1-13 of 13 Results  for:

  • Cultural Critic x
Clear all

Article

Baker, Houston  

Cherene Sherrard-Johnson

In 1982, Houston Baker wrote “[O]nce I had abandoned my graduate school plans to write definitive critiques of British Victorian literature and turned to black American literature, ‘cultural nationalism’ became the ideologically determined project in my intellectual life.” Thus, Baker began a groundbreaking career that would take him through the cultural nationalism of the Black Arts movement, the post-structuralist and deconstructionist discourse of the 1980s, and black feminist criticism in the 1990s to studies of masculinity, rap, and the Academy. With works like Blues, Ideology, and Afro-American Literature: A Vernacular Theory, Baker shaped black aesthetic discourse, becoming one of the most incisive theorists of African American literature and culture.

Born in 1943, Houston Baker was educated at Howard University (BA in 1965) and the University of California–Los Angeles, where he received his PhD in 1968 He has taught at Cornell Yale Duke ...

Article

Béji, Hélé  

Jeremy Rich

was born in Tunis, Tunisia. She came from a very prosperous family that opposed continued French colonial rule in the early 1950s. She took pride in the liberal politics of her family and she later noted in the 1990s how her grandfather had encouraged his children to stop wearing the veil (hijab) worn by many Muslim women in the 1930s. Béji was the niece of Wassila Ben ‘Ammar, the second spouse of nationalist and first Tunisian president Habib Bourguiba. She attended primary schools in Tunis, and completed her graduate study at the well-respected Carnot secondary school there. After Béji passed her baccalaureate examination, she entered Université de Paris I La Sorbonne, and completed her doctorate there in 1973 Béji returned to Tunisia where she taught literature at the University of Tunis She began to gain renown in the early 1980s Her long study of the authoritarian state and society ...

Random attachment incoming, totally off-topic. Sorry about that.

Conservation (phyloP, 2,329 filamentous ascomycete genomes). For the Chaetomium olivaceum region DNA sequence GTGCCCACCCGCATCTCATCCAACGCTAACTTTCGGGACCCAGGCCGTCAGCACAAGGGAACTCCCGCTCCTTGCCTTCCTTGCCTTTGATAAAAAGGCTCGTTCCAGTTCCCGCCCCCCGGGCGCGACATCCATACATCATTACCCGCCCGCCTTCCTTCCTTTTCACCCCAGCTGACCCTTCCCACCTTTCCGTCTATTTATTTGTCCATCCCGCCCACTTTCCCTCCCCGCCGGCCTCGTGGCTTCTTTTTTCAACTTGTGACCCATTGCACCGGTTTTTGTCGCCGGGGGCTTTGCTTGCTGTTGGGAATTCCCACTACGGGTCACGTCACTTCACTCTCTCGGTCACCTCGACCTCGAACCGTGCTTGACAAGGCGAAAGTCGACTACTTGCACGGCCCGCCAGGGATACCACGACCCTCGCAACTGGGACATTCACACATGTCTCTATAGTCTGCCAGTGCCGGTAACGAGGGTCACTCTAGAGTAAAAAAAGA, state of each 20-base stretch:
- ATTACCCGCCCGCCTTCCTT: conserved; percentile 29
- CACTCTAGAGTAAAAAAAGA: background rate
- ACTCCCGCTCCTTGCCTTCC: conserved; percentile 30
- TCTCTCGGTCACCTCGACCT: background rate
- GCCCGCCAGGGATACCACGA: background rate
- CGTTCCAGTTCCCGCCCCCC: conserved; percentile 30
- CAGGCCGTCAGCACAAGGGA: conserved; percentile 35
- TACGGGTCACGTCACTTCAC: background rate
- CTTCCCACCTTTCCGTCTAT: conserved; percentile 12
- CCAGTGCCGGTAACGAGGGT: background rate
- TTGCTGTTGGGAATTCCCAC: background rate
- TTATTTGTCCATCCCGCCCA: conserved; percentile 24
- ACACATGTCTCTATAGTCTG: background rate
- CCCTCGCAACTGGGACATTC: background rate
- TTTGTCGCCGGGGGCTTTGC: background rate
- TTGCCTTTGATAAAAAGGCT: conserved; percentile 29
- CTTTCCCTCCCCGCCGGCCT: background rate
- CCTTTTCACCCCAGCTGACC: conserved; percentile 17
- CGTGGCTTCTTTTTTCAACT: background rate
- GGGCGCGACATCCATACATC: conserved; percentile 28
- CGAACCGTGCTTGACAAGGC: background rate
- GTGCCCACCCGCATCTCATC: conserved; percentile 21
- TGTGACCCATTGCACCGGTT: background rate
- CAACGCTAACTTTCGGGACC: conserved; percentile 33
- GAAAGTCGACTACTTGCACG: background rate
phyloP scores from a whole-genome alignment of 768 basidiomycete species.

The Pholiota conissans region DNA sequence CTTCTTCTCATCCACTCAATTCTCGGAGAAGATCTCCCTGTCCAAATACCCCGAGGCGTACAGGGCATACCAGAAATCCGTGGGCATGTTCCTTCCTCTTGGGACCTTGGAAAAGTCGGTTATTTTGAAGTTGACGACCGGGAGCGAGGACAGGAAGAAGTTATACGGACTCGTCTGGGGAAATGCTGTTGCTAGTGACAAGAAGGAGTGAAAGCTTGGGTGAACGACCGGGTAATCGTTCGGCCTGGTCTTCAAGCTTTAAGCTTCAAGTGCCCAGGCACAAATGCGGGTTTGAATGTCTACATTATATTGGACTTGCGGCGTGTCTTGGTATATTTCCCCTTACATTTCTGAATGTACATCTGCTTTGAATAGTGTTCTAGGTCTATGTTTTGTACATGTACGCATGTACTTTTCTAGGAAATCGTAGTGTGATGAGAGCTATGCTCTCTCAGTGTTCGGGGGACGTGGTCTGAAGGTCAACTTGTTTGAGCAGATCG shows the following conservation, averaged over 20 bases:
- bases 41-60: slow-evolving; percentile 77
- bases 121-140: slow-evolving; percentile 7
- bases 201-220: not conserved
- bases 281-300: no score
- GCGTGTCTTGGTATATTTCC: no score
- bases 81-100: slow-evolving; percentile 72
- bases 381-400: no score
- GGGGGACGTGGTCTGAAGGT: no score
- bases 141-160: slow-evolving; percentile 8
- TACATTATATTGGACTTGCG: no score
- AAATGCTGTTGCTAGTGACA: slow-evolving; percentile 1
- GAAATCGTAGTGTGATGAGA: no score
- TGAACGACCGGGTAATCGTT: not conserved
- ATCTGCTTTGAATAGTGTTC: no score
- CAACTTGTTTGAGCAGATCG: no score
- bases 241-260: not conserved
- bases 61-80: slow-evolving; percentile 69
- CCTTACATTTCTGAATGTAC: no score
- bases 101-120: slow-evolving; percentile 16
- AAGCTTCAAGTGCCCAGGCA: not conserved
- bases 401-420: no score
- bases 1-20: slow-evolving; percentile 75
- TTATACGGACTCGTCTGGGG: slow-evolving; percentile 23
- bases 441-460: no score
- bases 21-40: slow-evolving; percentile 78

Article

Cruse, Harold  

Yusuf Nuruddin

Harold Cruse (8 March 1916–20 March 2005), an iconoclastic social critic and a largely self-educated cultural historian, achieved distinction as the preeminent African American dissident public intellectual of the 1960s. Although he authored several books, his reputation rests largely on his monumental work The Crisis of the Negro Intellectual (1967), a flawed yet brilliant, imaginative, sweeping, and provocative polemic. A thematically united collection of essays, Crisis presents a withering assessment of the black intelligentsia for its self-defeating embrace of both liberal and radical integrationist politics, especially its involvement in the Communist Party, of which Cruse was once a member.

Within the Communist Party and other leftist organizations black political interests according to Cruse historically have been subordinated to white political interests including Jewish and white ethnic nationalisms As a remedy Cruse calls upon the black intelligentsia to abandon its bankrupt integrationist strategies and embrace its ...

Article

hooks, bell  

Frances B. Henderson

Born in 1952, Gloria Watkins later changed her name to bell hooks. Raised in Hopkinsville, Kentucky, by working-class parents (her mother was a homemaker and her father a custodian), hooks is one of six children and an advocate of antiracist, antisexist, and anticapitalist “policies” (Daughters of Africa). hooks identified the struggles and the volatile relationship she witnessed between her parents during her childhood as products of American patriarchy and racism. This early view of relationships was a factor that influenced her perspective and writing on love and relationships, perspectives that she articulated in her later works such as Salvation: Black People and Love (2001) and Communion: The Female Search for Love (2002).

hooks s school experience also was saturated by the challenges of living in rural Kentucky an area facing the same issues around race and gender that American society at large faced ...

Article

Hove, Chenjerai  

Kizito Muchemwa